California Bows to Beverage Industry, Blocks Soda Taxes - NBC 10 Philadelphia
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California Bows to Beverage Industry, Blocks Soda Taxes

California's ban is part of a last-minute maneuver to block a beverage industry-backed ballot measure that would make it much harder for cities and counties to raise taxes of any kind

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    California Bows to Beverage Industry, Blocks Soda Taxes

    A new push by the beverage industry is slowing the expansion of soda taxes in California and elsewhere.

    California cities pioneered soda taxes as a way to combat obesity, diabetes and heart disease, but the Legislature and Gov. Jerry Brown on Thursday bowed to pressure from beverage companies and reluctantly banned local taxes on soda for the next 12 years.

    It follows similar bans recently passed in Arizona and Michigan. Voters in Oregon will decide on a statewide ban in November. The American Beverage Association, which represents Coca-Cola, PepsiCo and others, has backed the moves after several cities passed taxes on sugary drinks in recent years.

    California's ban is part of a last-minute maneuver to block a beverage industry-backed ballot measure that would make it much harder for cities and counties to raise taxes of any kind. The ABA said in a statement the legislation is about keeping groceries, including drinks, affordable.

    Lawmakers approved the proposal despite deep reluctance.

    "This industry is aiming a nuclear weapon at government in California and saying, 'If you don't do what we want we are going to pull the trigger and you are not going to be able to fund basic government services,'" said Sen. Scott Wiener, a Democrat from San Francisco, which has a soda tax.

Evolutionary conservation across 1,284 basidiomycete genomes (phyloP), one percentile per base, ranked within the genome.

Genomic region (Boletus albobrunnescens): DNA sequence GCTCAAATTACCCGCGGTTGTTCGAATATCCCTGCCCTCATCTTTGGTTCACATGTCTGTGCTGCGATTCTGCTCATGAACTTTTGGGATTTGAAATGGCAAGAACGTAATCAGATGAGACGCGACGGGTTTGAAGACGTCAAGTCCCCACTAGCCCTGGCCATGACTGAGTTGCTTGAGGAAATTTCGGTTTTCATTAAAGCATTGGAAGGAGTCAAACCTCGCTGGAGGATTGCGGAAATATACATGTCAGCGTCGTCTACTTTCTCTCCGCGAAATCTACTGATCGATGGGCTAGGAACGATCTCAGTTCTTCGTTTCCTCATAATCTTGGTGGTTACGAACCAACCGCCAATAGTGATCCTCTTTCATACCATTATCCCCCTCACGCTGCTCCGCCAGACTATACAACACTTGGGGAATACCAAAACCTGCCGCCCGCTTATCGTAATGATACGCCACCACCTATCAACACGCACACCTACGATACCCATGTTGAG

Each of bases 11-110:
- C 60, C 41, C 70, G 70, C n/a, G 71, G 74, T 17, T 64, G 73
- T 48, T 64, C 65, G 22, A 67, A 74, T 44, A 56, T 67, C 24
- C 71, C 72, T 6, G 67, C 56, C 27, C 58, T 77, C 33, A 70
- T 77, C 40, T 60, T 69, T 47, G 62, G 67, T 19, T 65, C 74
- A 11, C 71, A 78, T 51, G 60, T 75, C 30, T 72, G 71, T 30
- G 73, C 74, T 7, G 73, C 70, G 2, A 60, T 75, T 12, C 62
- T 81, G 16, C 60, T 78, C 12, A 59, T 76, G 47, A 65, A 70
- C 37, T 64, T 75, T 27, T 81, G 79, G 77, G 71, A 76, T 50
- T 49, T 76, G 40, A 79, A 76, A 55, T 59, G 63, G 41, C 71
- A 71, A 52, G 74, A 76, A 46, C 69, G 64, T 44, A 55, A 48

The Legislature's action drew a strong rebuke from public health advocates who view soda taxes as a crucial front in their efforts to contain obesity and the health complications it causes.

    But local government officials, terrified by the prospect of having their hands tied on all future tax increases, reluctantly backed the legislation.

    "I've been in politics a long time, and sometimes you have to do what's necessary to avoid catastrophe," said Sacramento Mayor Darrell Steinberg, who is pushing a local sales tax increase that would be at risk if the ballot measure passed.

    The governor said only a handful of communities are looking to tax soda, but the ballot measure would affect all 482 cities in California.

    "Mayors from countless cities have called to voice their alarm and to strongly support the compromise which this bill represents," Brown wrote in a memo explaining his decision.

    The California measure bans any new taxes on groceries including beverages through 2030, but allows four cities in the Bay Area to keep soda levies already on the books.

    The beverage industry has used aggressive campaigning to beat back soda taxes and other measures. But some soda tax efforts are now receiving better funding. Former New York City Michael Bloomberg, a billionaire who unsuccessfully tried to limit the size of sugary drinks sold in the city to 16 ounces, has funded some local efforts.

    Philadelphia, Seattle and Boulder, Colorado also have taxes on sugary drinks.

    After Brown signed the legislation, the California Business Roundtable withdrew a ballot measure that would have raised the threshold for any tax increases by local government.

    Nancy Brown, chief executive of the American Heart Association, asked for a meeting with Gov. Jerry Brown after The Sacramento Bee reported beverage industry lobbyists dined with Brown and his wife Anne Gust Brown at the governor's mansion in Sacramento this month.

    A spokesman for Brown, Evan Westrup, said the governor did not negotiate the deal and the dinner was unrelated.

    Public health officials said taxes are the most effective tool they have to discourage people from drinking soda, sports drinks, sweetened coffee and tea, and other sugary beverages.

    Beverage companies spend billions promoting their products that public health professional can't match, said Kristine Madsen, a physician and associate professor of public health at University of California, Berkeley.

    She led a study that found a 20 percent reduction in consumption of sugar-sweetened beverages in low-income neighborhoods in the year after the city's tax took effect. Sales in grocery stores dropped 8 percent _ a figure that was not fully offset by higher sales in neighboring towns.